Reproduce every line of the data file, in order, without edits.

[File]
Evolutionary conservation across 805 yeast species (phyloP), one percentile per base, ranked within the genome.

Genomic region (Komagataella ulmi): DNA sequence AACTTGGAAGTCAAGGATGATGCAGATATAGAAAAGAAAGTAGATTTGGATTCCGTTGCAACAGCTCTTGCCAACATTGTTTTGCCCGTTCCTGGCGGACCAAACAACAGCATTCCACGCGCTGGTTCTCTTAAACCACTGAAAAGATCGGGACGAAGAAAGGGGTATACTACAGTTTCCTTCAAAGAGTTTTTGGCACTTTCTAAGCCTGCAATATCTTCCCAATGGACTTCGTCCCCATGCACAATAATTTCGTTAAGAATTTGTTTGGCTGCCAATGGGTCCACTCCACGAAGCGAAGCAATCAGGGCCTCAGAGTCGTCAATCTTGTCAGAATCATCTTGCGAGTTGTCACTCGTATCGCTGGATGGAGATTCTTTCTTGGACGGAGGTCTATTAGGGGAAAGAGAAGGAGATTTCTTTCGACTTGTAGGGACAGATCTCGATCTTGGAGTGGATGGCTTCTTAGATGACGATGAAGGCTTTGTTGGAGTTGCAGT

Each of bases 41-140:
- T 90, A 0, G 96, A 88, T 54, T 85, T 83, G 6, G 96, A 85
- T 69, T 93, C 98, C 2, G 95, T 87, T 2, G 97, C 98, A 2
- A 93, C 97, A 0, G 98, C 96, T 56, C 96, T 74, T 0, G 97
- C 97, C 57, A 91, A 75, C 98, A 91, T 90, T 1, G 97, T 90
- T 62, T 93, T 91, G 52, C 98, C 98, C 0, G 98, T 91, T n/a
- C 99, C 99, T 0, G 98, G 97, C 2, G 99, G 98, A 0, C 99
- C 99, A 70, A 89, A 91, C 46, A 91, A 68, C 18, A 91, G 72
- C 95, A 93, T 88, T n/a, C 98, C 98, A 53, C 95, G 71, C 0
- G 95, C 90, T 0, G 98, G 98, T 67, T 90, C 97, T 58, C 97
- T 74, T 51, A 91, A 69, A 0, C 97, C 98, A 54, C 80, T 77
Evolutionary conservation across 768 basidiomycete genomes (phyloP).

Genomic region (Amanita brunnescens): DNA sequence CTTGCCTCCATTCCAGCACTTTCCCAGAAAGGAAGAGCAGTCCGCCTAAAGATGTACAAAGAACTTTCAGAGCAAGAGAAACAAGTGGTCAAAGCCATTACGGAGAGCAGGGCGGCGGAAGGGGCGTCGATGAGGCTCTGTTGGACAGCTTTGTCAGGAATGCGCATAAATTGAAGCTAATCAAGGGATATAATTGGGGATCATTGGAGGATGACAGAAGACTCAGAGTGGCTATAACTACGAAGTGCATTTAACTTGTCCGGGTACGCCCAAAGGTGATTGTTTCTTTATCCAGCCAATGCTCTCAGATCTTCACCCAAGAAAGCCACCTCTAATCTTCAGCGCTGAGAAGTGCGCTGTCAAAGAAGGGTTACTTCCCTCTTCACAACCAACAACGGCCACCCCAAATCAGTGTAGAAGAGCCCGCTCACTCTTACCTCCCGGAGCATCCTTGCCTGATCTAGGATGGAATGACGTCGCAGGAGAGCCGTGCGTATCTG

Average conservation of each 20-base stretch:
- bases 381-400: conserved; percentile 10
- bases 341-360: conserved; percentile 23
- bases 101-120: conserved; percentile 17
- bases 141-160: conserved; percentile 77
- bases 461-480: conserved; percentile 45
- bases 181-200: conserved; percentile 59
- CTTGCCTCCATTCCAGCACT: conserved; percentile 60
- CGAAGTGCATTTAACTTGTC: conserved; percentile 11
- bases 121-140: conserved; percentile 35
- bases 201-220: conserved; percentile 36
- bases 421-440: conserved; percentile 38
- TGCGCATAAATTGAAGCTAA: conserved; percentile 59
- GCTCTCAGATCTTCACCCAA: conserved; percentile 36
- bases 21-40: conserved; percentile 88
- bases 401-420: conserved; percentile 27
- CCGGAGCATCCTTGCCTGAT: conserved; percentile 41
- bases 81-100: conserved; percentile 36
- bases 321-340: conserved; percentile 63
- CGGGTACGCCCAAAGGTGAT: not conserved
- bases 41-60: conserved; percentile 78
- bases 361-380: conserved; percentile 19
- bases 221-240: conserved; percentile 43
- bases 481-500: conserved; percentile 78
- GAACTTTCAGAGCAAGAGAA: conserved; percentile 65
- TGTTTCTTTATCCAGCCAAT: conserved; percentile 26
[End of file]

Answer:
Evolutionary conservation across 805 yeast species (phyloP), one percentile per base, ranked within the genome.

Genomic region (Komagataella ulmi): DNA sequence AACTTGGAAGTCAAGGATGATGCAGATATAGAAAAGAAAGTAGATTTGGATTCCGTTGCAACAGCTCTTGCCAACATTGTTTTGCCCGTTCCTGGCGGACCAAACAACAGCATTCCACGCGCTGGTTCTCTTAAACCACTGAAAAGATCGGGACGAAGAAAGGGGTATACTACAGTTTCCTTCAAAGAGTTTTTGGCACTTTCTAAGCCTGCAATATCTTCCCAATGGACTTCGTCCCCATGCACAATAATTTCGTTAAGAATTTGTTTGGCTGCCAATGGGTCCACTCCACGAAGCGAAGCAATCAGGGCCTCAGAGTCGTCAATCTTGTCAGAATCATCTTGCGAGTTGTCACTCGTATCGCTGGATGGAGATTCTTTCTTGGACGGAGGTCTATTAGGGGAAAGAGAAGGAGATTTCTTTCGACTTGTAGGGACAGATCTCGATCTTGGAGTGGATGGCTTCTTAGATGACGATGAAGGCTTTGTTGGAGTTGCAGT

Each of bases 41-140:
- T 90, A 0, G 96, A 88, T 54, T 85, T 83, G 6, G 96, A 85
- T 69, T 93, C 98, C 2, G 95, T 87, T 2, G 97, C 98, A 2
- A 93, C 97, A 0, G 98, C 96, T 56, C 96, T 74, T 0, G 97
- C 97, C 57, A 91, A 75, C 98, A 91, T 90, T 1, G 97, T 90
- T 62, T 93, T 91, G 52, C 98, C 98, C 0, G 98, T 91, T n/a
- C 99, C 99, T 0, G 98, G 97, C 2, G 99, G 98, A 0, C 99
- C 99, A 70, A 89, A 91, C 46, A 91, A 68, C 18, A 91, G 72
- C 95, A 93, T 88, T n/a, C 98, C 98, A 53, C 95, G 71, C 0
- G 95, C 90, T 0, G 98, G 98, T 67, T 90, C 97, T 58, C 97
- T 74, T 51, A 91, A 69, A 0, C 97, C 98, A 54, C 80, T 77
Evolutionary conservation across 768 basidiomycete genomes (phyloP).

Genomic region (Amanita brunnescens): DNA sequence CTTGCCTCCATTCCAGCACTTTCCCAGAAAGGAAGAGCAGTCCGCCTAAAGATGTACAAAGAACTTTCAGAGCAAGAGAAACAAGTGGTCAAAGCCATTACGGAGAGCAGGGCGGCGGAAGGGGCGTCGATGAGGCTCTGTTGGACAGCTTTGTCAGGAATGCGCATAAATTGAAGCTAATCAAGGGATATAATTGGGGATCATTGGAGGATGACAGAAGACTCAGAGTGGCTATAACTACGAAGTGCATTTAACTTGTCCGGGTACGCCCAAAGGTGATTGTTTCTTTATCCAGCCAATGCTCTCAGATCTTCACCCAAGAAAGCCACCTCTAATCTTCAGCGCTGAGAAGTGCGCTGTCAAAGAAGGGTTACTTCCCTCTTCACAACCAACAACGGCCACCCCAAATCAGTGTAGAAGAGCCCGCTCACTCTTACCTCCCGGAGCATCCTTGCCTGATCTAGGATGGAATGACGTCGCAGGAGAGCCGTGCGTATCTG

Average conservation of each 20-base stretch:
- bases 381-400: conserved; percentile 10
- bases 341-360: conserved; percentile 23
- bases 101-120: conserved; percentile 17
- bases 141-160: conserved; percentile 77
- bases 461-480: conserved; percentile 45
- bases 181-200: conserved; percentile 59
- CTTGCCTCCATTCCAGCACT: conserved; percentile 60
- CGAAGTGCATTTAACTTGTC: conserved; percentile 11
- bases 121-140: conserved; percentile 35
- bases 201-220: conserved; percentile 36
- bases 421-440: conserved; percentile 38
- TGCGCATAAATTGAAGCTAA: conserved; percentile 59
- GCTCTCAGATCTTCACCCAA: conserved; percentile 36
- bases 21-40: conserved; percentile 88
- bases 401-420: conserved; percentile 27
- CCGGAGCATCCTTGCCTGAT: conserved; percentile 41
- bases 81-100: conserved; percentile 36
- bases 321-340: conserved; percentile 63
- CGGGTACGCCCAAAGGTGAT: not conserved
- bases 41-60: conserved; percentile 78
- bases 361-380: conserved; percentile 19
- bases 221-240: conserved; percentile 43
- bases 481-500: conserved; percentile 78
- GAACTTTCAGAGCAAGAGAA: conserved; percentile 65
- TGTTTCTTTATCCAGCCAAT: conserved; percentile 26